What Car For Track Day Enthusiasts?

Cars, Reviews I By Winding Road Staff I March 19, 2019

Winding Road Racing is regularly visited by track day enthusiasts who are confronted by a challenging question: "should I buy a different car, in addition to my current street car, to use for track days pretty much exclusively?". The common scenario applies to someone who does 6 or 8 or 10 track days per year and has a high-end sports car. Such a driver will often find himself or herself asking "why am I putting pretty heavy wear and risk of crashing on my expensive and beautiful car?" From that question, it isn't a big leap to "what car would work better as a pure track day car?" That's the point at which they come in to one of our shops and a discussion starts about what we could build for them.

We usually end up asking them a few basic questions which heavily shape the direction they should take:

  1. Do you want to eventually (or immediately) go racing wheel-to-wheel? Pretty obviously if the answer is "yes" and the questions above are simply those that lead to making the decision to get licensed, then you need a full-on race car. Selected carefully, a race car is often less expensive than a basic sports car.
  2. Do you have the equipment or can you afford to pay for the services to transport your car to and from the track? This is an important question if the answer to Question 1 was "maybe". If you don't have and don't plan to buy a truck and a trailer, and if you don't want to pay someone for transport, then you really can't buy a race car and use it for track days.  So, you have to run a street car, because race cars can't be registered and safely driven on the street, generally speaking.


  3. Are you driving in a way that limits learning the track day craft because you're carefully using a fancy/beloved car? Lots of drivers do this, and admit they do.  They would simply be better off in a "lesser" car (less fancy) for track days. For this application, we generally favor a car that could be turned into a race car — that way the miles and the upgrades aren't really wasted if you do them carefully on the right car. A 2008 Cayman S, for example, can be slowly (i.e. as budget and time allow) moved toward Spec Cayman form and yet is a good dedicated track day car out of the box.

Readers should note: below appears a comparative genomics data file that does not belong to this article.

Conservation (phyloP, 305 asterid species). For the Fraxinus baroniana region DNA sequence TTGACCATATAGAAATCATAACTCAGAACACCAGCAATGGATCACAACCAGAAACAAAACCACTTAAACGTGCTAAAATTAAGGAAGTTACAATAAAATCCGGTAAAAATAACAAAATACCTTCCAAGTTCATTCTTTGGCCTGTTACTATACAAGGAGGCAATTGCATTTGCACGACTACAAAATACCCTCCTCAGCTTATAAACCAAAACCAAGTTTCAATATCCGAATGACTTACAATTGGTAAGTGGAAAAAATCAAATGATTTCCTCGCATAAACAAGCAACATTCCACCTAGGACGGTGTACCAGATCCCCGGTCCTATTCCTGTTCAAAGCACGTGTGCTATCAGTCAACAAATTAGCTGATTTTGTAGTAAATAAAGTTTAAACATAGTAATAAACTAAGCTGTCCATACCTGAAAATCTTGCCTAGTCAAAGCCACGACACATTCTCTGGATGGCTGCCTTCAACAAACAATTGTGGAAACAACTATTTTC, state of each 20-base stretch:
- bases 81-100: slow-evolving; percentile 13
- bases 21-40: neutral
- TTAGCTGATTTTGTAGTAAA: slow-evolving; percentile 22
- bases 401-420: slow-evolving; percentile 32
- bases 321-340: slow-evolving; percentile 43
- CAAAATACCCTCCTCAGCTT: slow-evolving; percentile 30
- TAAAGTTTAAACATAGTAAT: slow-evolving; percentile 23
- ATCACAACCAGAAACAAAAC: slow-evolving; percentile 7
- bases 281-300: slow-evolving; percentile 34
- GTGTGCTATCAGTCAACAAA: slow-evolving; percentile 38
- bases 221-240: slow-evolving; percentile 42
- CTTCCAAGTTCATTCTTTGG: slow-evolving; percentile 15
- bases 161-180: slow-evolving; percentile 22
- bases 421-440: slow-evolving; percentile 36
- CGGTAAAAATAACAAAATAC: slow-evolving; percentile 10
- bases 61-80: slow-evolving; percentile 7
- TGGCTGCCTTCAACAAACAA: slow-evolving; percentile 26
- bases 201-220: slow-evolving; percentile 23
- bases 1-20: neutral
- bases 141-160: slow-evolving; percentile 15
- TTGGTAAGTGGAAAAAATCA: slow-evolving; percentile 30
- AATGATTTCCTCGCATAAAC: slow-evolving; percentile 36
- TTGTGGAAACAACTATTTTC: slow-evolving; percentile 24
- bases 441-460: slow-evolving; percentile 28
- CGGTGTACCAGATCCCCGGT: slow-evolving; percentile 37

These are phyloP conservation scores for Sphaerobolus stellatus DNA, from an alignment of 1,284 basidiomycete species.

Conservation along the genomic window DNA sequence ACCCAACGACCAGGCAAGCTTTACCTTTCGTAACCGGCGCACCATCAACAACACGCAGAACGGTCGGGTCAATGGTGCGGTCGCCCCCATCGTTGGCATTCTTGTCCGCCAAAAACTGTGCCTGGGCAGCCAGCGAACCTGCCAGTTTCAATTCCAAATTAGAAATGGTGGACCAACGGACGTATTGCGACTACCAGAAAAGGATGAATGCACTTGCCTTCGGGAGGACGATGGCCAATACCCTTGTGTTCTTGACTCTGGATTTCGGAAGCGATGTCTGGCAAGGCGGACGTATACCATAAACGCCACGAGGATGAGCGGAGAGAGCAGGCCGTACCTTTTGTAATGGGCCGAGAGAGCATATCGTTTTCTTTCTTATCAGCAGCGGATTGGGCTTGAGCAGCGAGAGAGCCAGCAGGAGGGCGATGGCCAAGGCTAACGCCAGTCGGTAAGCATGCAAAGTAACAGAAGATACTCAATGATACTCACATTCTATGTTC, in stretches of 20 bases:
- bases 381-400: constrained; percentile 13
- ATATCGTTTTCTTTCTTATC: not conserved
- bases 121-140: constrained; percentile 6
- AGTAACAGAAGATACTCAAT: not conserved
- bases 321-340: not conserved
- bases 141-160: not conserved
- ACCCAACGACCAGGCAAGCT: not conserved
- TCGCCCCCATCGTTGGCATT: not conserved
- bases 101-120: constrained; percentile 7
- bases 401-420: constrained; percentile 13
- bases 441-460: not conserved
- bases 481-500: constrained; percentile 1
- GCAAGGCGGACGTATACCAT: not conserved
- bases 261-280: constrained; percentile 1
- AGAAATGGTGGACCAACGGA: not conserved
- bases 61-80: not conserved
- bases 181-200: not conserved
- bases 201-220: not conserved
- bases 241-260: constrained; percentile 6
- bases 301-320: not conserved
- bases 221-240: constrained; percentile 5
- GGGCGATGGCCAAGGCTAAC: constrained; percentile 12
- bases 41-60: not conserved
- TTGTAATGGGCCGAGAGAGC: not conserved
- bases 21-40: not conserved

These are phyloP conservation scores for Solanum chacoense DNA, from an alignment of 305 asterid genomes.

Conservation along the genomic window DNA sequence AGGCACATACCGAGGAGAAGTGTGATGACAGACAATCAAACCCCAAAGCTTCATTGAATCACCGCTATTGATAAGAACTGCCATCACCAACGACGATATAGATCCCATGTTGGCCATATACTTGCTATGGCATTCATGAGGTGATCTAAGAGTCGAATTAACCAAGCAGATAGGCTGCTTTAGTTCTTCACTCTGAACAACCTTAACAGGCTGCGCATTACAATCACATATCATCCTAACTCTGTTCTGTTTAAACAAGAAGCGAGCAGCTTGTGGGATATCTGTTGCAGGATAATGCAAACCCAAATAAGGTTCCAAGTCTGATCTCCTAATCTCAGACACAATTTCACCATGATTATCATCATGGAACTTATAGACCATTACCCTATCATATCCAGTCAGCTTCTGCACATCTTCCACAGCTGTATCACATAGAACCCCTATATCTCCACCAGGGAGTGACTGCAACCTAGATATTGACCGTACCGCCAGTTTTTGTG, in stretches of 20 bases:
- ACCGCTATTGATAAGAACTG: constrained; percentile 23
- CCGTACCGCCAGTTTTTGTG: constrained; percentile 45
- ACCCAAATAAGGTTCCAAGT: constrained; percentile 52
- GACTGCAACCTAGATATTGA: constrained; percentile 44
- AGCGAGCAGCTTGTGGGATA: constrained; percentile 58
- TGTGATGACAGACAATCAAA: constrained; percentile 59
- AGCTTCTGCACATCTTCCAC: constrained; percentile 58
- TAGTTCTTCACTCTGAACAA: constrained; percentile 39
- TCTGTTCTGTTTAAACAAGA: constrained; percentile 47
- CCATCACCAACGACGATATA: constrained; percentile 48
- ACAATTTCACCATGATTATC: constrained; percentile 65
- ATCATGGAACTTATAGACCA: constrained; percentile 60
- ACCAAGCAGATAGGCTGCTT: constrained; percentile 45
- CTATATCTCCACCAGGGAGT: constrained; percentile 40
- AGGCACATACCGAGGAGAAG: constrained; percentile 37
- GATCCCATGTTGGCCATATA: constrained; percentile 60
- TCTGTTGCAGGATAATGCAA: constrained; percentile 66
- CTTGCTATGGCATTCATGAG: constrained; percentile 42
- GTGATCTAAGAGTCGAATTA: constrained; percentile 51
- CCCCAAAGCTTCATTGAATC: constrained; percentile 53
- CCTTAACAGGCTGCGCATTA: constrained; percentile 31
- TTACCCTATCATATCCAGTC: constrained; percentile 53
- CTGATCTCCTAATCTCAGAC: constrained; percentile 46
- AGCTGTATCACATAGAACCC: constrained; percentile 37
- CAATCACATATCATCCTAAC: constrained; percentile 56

4. Do your track day thrills depend on having a very fast car? Are you sure? If you need to drive a very fast car, for whatever reason, then obviously your choices are more limited than we suggest above (since many good and affordable race cars are built on low-mid powered platforms). This will drive your costs up, since power is expensive and power tends to break things, but power is ultimately needed for the fastest results. Before you commit to this one, we simply suggest that you consider whether some combination of coaching and benchmarking against yourself might be an alternative goal to blasting past people on the straights. If you do think you want to invest in fast hardware, it is worth checking that the platform you buy is actually fast. Power is correlated with lap times to a degree, but often a mediocre predictor of exactly which cars will be fast.

If you are interested in discussing any of these items further and potentially sourcing/building your ideal track day platform, contact Todd Therkildsen: [email protected]


The Guide to Road Racing: Winding Road Magazine's ultimate guide to getting your start in racing.

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